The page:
The EU funded project will utilise new wearable technology and smartphone apps to obtain real time data from adults with ADHD
The ART-CARMA (ADHD Remote Technology (ART) study of cardiometabolic risk factors and medication adherence) project, led by a research team at King’s College London, will use real-time data, gathered over 12 months, with a long term aim of improving the management of cardiometabolic disease in adults with ADHD, and to improve ADHD medication treatment adherence and the personalisation of treatment.
ART-CARMA forms a part of TIMESPAN, a 5-year-long, collaborative and multidisciplinary research programme with 17 partner institutions across Europe and the world, including academia, small and medium-sized enterprises (SMEs), patients and care providers. The programme launched on 1 April 2021, and is funded by the European Commission to a total amount of €6 million across the sites. ART-CARMA is the only study in TIMESPAN involving new data collection and received more than €1.5 million of the funding.
At King’s, we have recently developed and piloted a new ADHD Remote Technology (‘ART’) system. ART-CARMA is an exciting new direction for this research programme: we can now apply the remote monitoring measures to a large clinical study of cardiometabolic risk factors and medication adherence in adults with ADHD. We are looking forward to working closely with Professor Toni Ramos-Quiroga, who will lead the second data collection site in Barcelona; SME Empatica that provides a novel wearable device for the project; and the partner patient organisations; as well as with the wider TIMESPAN project team– Professor Jonna Kuntsi, ART-CARMA Lead and Professor of Developmental Disorders & Neuropsychiatry at the Institute of Psychiatry, Psychology & Neuroscience at Kings
Attention Deficit Hyperactivity Disorder (ADHD) is a common neurodevelopmental disorder that persists into adulthood in a significant proportion of individuals clinically diagnosed in childhood, affecting between 2-5% of adults. Emerging evidence points at a strong association and shared genetic traits between adult ADHD and cardiometabolic diseases like obesity, Type-2 Diabetes and cardiovascular disease which, when inadequately treated, can lead to adverse outcomes and substantial costs for society. However, there is currently a dearth of guidance and knowledge about appropriate management of cardiometabolic disease in ADHD.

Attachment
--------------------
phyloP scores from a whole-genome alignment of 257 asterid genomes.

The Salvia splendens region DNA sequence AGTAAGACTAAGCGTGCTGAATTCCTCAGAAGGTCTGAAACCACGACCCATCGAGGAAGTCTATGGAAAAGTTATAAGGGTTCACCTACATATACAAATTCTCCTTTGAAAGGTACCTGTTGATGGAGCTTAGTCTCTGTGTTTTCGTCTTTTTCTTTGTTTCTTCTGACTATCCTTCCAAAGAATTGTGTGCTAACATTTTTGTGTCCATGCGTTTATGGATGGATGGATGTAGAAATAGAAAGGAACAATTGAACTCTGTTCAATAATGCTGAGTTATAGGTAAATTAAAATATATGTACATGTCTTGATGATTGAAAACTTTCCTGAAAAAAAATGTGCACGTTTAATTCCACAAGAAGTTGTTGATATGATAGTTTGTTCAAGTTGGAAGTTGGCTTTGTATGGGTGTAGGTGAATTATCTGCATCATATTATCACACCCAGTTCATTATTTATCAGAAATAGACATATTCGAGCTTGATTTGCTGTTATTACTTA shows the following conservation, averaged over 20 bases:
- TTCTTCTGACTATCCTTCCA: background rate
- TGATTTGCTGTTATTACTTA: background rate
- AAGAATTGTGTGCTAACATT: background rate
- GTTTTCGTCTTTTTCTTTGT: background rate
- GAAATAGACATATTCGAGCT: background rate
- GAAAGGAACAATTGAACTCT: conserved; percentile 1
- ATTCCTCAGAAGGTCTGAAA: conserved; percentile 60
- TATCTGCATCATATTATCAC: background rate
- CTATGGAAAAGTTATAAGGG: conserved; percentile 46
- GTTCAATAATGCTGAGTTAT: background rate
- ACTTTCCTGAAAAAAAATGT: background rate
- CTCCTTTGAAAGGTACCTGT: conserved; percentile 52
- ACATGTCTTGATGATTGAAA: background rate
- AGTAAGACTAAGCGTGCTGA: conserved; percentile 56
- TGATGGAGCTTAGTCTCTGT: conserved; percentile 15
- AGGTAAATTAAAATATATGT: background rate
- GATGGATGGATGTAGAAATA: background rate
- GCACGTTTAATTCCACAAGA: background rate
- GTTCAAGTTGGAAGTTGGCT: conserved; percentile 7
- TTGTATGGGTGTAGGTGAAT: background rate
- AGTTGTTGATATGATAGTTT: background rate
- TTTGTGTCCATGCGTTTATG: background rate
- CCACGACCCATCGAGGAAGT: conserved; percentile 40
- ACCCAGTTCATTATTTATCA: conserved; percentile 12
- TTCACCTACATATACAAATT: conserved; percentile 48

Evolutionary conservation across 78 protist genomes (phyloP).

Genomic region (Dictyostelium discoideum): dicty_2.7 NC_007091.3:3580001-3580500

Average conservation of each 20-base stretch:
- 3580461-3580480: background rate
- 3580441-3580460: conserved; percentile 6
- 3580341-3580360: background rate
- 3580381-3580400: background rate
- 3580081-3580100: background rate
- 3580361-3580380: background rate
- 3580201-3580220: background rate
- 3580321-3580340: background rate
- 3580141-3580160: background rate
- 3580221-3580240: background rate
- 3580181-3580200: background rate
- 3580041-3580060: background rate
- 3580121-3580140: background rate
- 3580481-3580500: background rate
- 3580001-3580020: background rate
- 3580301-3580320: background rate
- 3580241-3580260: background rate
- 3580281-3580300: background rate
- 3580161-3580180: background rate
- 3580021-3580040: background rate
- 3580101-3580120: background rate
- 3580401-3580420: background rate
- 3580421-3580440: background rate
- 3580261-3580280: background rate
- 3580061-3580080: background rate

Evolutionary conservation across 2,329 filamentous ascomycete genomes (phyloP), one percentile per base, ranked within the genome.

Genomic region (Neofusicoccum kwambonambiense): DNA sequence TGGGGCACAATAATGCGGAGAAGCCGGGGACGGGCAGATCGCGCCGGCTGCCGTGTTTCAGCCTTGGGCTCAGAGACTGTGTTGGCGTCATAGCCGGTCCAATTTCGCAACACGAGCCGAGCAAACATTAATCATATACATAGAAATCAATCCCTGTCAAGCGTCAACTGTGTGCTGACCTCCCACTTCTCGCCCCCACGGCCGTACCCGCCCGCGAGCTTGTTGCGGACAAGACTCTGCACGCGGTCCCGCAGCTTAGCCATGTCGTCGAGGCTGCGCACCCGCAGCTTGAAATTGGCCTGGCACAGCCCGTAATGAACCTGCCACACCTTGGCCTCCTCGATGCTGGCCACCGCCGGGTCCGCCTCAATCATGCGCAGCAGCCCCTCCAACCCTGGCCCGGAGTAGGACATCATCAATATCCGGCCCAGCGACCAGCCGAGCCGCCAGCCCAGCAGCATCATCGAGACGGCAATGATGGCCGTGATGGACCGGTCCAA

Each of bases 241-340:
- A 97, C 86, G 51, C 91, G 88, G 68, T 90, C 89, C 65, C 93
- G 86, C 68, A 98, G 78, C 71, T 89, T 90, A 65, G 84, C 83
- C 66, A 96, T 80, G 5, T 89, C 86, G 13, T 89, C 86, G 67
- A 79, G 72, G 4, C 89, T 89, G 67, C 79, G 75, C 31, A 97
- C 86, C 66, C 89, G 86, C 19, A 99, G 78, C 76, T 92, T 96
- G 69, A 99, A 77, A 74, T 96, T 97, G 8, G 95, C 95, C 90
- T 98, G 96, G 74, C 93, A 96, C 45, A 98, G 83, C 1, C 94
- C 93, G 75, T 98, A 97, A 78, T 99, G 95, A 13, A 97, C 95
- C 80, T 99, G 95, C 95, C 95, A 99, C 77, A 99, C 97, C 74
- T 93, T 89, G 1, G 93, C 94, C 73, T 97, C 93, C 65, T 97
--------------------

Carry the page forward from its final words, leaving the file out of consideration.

Use of Remote Assessment
There have been extraordinary advances in recent years in the capability of monitoring individuals using wearable devices and via sensors in smartphones. These advances mean that mobile tools, with appropriate platform infrastructures supporting them, can offer wide-ranging, novel opportunities for both clinical and research measurement, from early ‘smoke alarms’ that aim to avert negative clinical outcomes to unobtrusive, real-time, multi-parametric measurement of disease progression.
ART-CARMA utilises this technology with remote assessment consisting of both active (smartphone active app) and passive (smartphone passive app and a wearable device) monitoring. The wearable device is the new EmbracePlus developed by the SME partner Empatica. The second component of passive monitoring in ART-CARMA is a passive app that is part of the RADAR-base and that has been previously successfully applied in the RADAR depression project and in the ongoing ART research programme.